Mathematical Biology Seminar|
University of Rochester
Wednesday Nov. 7, 2007
3:05pm in LCB 215
The dynamics of male-killing
endosymbionts over evolutionary and ecological time scales
Innumerable species of insects are infected with maternally
transmitted endosymbiotic bacteria, many of which manipulate host
reproduction in various ways that enhance endosymbiont fitness.
Drosophila innubila, a mushroom-feeding fly common in the sky islands
of Arizona, is infected with a male-killing strain of Wolbachia. I
will briefly review the general biology of this association and then
focus on two specific questions. First, is this an evolutionarily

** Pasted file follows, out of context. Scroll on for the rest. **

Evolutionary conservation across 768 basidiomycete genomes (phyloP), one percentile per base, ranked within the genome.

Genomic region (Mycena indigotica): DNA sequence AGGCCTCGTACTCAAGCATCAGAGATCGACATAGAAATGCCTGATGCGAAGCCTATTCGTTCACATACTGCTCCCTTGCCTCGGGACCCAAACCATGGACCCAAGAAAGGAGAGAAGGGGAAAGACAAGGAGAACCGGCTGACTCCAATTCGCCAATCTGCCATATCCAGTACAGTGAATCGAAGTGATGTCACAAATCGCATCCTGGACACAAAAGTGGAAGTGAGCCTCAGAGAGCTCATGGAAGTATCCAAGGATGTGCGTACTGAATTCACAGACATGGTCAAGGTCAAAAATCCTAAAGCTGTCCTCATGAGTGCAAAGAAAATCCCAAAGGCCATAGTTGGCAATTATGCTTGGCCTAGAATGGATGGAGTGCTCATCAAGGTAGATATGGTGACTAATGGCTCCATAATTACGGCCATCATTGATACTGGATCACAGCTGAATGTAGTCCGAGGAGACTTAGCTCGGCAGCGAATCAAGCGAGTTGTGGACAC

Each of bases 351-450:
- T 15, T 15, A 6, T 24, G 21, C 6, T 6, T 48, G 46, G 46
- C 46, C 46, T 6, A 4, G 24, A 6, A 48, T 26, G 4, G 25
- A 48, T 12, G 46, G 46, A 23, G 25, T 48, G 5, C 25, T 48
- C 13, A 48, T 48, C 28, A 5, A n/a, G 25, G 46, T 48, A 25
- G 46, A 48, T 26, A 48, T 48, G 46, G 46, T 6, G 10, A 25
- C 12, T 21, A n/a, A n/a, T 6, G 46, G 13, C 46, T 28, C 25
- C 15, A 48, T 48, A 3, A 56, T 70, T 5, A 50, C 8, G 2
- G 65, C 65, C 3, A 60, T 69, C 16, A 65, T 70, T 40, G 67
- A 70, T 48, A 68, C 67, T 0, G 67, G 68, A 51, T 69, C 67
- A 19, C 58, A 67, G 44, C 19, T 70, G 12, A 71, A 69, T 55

recent or more ancient infection within D. innubila? Patterns of
variation in mitochondrial DNA, which is co-transmitted with
Wolbachia, shed light on this question. Second, how does variation in
the density of Wolbachia within hosts affect the dynamics of infection
prevalence in host populations? Real-time quantitative PCR was used
to quantify Wolbachia density, allowing examination of transmission
fidelity and intensity of male-killing as functions of this density.
Theoretical and empirical studies suggest that the dynamics of
infection prevalence in host populations is coupled to the dynamics of
endosymbiont populations within host individuals.